Monday 3 September 2018

A selection of 

A first fifteen of the mind.
Labyrinths by Jorge Luis Borges           $14
A collection of many of his most interesting stories, bursting every conceptual boundary, including 'Tlön, Uqbar, Orbis Tertius', 'The Garden of Forking Paths', and 'The Library of Babel'. 
>> Also in stock: Borges in Sicily

Slum Virgin by Gabriela Cabezón Cámara      $32
A Buenos Aires slum is transformed into a tiny utopia when a transvestite is led by a divine revelation to steer the community. The lively separatism of the shantytown attracts and then subsumes a journalist at first intent only on a story.
>> Read an extract.

Southerly by Jorge Consiglio          $32
On the eve of an important battle, a colonel is visited in his tent by an indigenous woman with a message to pass on. A man sets about renovating the house of his childhood, and starts to feel that he might be rebuilding his own life in the process. At a private clinic to treat the morbidly obese, a caregiver has issues of her own. Stories of immigration, marginality, history, intimacy and obsession from an acclaimed Argentinian author. 

Hopscotch and Blow-Up by Julio Cortázar      $40
Cortázar's 'counter-novel' Hopscotch assails normative preconceptions of the novel, providing 155 short chapters, which the reader is advised to read in a random order. How does this affect our reading of the 'adventures' of an Argentinian writer in Paris? Blow-Up collects much of the author's best short fiction, where improbable events continually undermine our concepts of reality. 
>> Other Cortazar titles in stock
Things We Lost in the Fire by Mariana Enriquez         $33

Mariana Enriquez’s short story collection Things we Lost in the Fire is as beguiling as it is haunting. Described as ‘Argentine Gothic’, the macabre tales encircle the supernatural, with depictions of demons and ghosts, but it is far from a traditional horror scenario. Enriquez’s characters are fascinating, sometimes eccentric, and you walk alongside them as their curiosity is piqued by the unusual, as they try to make sense of eerie happenings or become disengaged with reality in a bid to push danger away from themselves. In many of the stories the protagonists are young or searching for meaning, trying to grasp what underpins their existence. A woman goes back to live in the now run-down suburb of her childhood and has a fraught interaction with the ‘dirty kid’ who lives on the street with his junkie mother. In another story three young women live a hedonistic lifestyle, vowing allegiance to each other - blood sisters - only to increasingly see that their options in life are limited. They become obsessed with the fable of a ghost girl, a girl who walked off the bus and into the woods. They long to escape. A man, who works on a tourist bus and tells the stories of famous and nasty crimes, starts to see the ghost of a murderer - who then joins in on the antics of the retellings. But only he can see the murderer - the tourists are oblivious. Three children become fascinated with a bricked up house. One of them - the girl with one arm - is absorbed by the house, never to reappear. In all the stories there is a sense of threat and strangeness. Revenge, love, betrayal play their roles, along with superstition and jealousy, but this collection is also about poverty, corruption, political disappearances, and the violent history of Argentina. In a city seething with life, there is an undercurrent that unsettles people living on the edge of the unknown. {S}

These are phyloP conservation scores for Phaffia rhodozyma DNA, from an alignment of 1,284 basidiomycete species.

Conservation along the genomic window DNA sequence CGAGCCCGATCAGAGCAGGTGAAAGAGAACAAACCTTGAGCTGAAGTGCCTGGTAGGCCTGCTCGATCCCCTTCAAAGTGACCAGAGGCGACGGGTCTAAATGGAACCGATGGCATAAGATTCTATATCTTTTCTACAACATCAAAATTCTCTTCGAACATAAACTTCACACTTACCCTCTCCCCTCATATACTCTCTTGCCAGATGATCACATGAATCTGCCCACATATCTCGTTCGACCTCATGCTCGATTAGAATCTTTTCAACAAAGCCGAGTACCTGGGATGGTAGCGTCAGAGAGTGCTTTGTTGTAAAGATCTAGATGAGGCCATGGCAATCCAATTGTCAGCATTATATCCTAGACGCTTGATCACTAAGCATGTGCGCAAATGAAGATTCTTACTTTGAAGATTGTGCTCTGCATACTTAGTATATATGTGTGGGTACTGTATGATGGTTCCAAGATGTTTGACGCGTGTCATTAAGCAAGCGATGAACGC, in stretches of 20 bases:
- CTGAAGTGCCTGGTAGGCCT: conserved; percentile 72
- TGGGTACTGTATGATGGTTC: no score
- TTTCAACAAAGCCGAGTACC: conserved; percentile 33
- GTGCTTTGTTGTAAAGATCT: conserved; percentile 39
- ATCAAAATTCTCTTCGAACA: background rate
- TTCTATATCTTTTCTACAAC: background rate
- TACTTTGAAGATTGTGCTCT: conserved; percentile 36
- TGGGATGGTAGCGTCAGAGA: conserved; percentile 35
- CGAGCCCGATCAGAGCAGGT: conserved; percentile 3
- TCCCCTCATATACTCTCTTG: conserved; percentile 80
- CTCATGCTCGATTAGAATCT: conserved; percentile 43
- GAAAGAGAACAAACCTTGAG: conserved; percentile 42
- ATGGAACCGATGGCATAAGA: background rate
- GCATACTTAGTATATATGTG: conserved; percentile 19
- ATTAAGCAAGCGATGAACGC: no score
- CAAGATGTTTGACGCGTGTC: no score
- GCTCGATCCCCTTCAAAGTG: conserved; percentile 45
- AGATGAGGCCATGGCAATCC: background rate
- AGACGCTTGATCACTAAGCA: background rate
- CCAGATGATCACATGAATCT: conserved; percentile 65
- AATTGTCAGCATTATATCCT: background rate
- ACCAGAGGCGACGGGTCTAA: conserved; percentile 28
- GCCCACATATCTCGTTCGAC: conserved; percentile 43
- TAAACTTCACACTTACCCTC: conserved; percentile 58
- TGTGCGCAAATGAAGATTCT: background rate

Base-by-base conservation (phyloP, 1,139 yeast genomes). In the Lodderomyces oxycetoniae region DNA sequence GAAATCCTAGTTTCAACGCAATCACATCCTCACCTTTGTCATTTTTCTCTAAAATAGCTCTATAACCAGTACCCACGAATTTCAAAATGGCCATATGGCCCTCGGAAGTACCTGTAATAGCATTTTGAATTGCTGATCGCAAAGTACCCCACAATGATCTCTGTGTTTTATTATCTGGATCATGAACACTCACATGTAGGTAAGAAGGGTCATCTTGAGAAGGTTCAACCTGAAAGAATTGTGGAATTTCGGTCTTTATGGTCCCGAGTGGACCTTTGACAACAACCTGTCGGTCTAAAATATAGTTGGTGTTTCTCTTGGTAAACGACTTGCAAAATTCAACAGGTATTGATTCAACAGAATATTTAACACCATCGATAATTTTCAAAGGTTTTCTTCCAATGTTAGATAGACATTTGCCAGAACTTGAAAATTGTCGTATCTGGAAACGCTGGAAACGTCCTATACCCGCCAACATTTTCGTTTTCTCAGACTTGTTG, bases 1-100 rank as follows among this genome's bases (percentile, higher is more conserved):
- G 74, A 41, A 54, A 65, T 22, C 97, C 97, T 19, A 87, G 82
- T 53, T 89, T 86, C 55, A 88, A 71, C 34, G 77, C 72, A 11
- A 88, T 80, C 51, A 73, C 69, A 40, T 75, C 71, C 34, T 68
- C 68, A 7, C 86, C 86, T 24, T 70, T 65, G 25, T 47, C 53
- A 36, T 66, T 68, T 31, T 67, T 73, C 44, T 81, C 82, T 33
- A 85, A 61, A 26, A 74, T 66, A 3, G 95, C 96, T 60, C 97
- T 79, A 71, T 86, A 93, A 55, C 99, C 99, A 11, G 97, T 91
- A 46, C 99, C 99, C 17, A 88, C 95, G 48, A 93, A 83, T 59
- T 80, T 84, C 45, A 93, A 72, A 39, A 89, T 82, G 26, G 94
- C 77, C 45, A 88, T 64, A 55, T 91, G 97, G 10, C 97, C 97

Land of Smoke by Sara Gallardo          $28
First published in 1977 and only now translated into English, this book introduces us to a 'new' Latin American master. Gallardo's stories are surreal and philosophical, fascinating and unsettling, melancholy and funny.